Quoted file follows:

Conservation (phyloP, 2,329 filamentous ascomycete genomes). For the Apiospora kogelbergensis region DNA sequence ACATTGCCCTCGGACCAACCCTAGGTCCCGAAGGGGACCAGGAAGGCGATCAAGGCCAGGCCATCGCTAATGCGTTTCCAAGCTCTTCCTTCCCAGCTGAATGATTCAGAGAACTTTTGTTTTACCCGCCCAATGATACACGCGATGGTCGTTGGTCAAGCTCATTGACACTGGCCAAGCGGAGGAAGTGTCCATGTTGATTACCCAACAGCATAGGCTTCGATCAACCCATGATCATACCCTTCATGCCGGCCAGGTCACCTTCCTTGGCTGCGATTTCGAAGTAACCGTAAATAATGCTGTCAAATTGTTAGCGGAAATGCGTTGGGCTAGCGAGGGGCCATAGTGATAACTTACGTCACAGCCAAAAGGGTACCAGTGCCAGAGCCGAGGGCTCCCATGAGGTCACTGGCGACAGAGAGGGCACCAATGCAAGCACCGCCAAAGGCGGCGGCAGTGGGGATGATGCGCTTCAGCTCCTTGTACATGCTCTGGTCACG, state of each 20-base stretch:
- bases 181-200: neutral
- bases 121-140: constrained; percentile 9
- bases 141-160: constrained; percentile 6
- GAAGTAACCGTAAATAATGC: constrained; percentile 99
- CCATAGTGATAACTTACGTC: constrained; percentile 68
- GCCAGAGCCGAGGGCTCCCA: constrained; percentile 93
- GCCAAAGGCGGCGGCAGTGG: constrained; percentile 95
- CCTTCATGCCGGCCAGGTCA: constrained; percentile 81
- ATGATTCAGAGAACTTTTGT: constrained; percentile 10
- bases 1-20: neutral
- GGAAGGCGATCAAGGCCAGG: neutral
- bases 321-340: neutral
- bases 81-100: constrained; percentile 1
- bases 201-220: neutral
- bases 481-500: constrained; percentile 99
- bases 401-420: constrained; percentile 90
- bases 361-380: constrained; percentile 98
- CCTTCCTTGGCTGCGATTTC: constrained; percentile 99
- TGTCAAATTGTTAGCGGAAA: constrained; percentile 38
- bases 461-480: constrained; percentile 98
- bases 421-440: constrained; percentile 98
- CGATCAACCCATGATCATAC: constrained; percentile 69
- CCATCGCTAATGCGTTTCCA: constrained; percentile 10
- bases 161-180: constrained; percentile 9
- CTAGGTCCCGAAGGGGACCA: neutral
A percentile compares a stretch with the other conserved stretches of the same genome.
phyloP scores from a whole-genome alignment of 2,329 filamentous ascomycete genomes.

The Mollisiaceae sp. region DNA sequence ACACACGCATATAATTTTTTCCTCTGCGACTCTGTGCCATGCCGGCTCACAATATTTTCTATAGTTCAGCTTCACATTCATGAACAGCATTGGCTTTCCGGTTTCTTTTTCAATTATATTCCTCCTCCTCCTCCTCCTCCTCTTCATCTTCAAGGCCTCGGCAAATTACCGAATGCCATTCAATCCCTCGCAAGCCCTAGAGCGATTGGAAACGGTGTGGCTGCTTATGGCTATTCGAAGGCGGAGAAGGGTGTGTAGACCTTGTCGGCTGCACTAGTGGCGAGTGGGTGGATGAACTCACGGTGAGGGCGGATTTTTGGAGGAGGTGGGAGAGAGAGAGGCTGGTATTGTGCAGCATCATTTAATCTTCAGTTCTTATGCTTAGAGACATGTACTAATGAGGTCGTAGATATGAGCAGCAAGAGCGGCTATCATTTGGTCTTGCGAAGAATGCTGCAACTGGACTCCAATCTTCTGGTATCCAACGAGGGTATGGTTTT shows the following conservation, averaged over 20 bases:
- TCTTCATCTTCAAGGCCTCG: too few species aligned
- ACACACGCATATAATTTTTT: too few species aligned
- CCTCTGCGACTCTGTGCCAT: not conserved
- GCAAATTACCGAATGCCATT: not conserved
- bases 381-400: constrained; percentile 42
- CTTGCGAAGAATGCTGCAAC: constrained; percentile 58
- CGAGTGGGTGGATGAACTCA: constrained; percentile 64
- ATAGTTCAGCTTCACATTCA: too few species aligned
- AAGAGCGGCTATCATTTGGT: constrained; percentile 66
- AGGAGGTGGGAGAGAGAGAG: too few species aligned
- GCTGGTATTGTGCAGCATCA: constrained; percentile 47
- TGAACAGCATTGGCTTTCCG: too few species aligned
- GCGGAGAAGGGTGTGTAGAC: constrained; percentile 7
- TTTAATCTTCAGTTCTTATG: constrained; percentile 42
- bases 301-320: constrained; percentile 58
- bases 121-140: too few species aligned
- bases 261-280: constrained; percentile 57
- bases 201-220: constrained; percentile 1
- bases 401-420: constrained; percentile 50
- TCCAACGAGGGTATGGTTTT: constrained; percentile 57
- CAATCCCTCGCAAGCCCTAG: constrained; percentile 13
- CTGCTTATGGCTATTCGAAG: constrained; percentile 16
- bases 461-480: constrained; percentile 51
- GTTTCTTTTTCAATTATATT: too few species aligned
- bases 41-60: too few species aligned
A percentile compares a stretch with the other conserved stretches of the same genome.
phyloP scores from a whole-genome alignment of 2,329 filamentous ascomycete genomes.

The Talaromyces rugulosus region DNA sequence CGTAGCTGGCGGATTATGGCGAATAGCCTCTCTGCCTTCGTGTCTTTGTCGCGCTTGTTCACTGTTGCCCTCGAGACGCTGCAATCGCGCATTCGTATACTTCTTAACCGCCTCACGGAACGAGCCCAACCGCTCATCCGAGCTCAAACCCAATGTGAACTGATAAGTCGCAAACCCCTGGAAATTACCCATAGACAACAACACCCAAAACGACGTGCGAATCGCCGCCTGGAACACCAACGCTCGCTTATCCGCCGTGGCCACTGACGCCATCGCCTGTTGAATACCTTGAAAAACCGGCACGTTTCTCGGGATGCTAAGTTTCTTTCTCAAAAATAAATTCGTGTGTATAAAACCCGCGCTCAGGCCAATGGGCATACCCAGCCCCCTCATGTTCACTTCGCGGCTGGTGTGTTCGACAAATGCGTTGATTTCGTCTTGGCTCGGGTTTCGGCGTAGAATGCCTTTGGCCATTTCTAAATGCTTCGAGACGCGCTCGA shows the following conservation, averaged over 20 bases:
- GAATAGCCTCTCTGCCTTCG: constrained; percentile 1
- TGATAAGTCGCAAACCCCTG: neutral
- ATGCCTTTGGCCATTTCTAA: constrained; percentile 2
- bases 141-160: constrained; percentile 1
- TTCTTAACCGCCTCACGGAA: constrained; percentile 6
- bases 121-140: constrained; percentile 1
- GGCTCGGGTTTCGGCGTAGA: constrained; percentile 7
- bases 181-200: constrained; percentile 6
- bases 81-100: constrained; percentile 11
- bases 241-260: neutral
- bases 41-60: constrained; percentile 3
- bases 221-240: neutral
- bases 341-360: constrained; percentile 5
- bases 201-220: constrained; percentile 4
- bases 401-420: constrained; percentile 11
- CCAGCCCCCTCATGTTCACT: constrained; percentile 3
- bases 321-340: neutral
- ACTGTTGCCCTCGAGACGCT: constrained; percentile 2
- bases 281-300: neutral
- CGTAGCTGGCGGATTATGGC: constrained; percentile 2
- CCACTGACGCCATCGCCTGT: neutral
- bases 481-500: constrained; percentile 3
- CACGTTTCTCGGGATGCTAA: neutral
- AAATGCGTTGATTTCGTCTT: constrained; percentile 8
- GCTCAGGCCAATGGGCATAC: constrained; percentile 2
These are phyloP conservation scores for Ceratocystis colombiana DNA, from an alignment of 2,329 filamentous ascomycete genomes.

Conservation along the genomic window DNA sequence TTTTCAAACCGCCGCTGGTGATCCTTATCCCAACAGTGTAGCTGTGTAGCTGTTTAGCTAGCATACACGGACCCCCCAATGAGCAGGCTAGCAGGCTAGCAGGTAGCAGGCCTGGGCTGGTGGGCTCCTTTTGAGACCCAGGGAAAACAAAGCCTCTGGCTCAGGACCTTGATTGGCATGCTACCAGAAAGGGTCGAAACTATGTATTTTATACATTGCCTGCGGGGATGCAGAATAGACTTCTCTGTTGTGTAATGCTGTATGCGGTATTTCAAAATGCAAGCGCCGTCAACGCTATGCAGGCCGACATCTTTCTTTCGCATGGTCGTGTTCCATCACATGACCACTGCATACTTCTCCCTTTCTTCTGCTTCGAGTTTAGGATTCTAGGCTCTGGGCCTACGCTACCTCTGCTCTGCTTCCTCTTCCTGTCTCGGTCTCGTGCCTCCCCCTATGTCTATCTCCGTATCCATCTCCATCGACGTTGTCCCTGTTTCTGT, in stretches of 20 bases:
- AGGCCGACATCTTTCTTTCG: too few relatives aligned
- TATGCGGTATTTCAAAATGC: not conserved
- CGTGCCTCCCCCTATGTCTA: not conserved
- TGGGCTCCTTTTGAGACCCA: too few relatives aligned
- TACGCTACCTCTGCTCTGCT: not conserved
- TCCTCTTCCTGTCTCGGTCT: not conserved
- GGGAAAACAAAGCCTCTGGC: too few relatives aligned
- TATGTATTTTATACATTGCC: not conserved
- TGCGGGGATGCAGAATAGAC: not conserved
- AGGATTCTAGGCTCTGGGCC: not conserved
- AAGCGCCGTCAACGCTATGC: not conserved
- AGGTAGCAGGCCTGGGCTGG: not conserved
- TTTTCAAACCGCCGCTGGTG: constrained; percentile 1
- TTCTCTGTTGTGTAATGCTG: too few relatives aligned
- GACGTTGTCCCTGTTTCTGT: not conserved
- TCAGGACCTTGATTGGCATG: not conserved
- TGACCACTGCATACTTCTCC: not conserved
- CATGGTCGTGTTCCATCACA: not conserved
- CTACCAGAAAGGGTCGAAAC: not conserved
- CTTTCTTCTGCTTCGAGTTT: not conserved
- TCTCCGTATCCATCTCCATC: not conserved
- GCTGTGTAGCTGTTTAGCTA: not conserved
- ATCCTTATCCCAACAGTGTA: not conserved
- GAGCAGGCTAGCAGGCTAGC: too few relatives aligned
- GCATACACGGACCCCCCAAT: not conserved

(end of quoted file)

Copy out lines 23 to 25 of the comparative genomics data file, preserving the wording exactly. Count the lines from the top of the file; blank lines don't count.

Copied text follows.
- CGATCAACCCATGATCATAC: constrained; percentile 69
- CCATCGCTAATGCGTTTCCA: constrained; percentile 10
- bases 161-180: constrained; percentile 9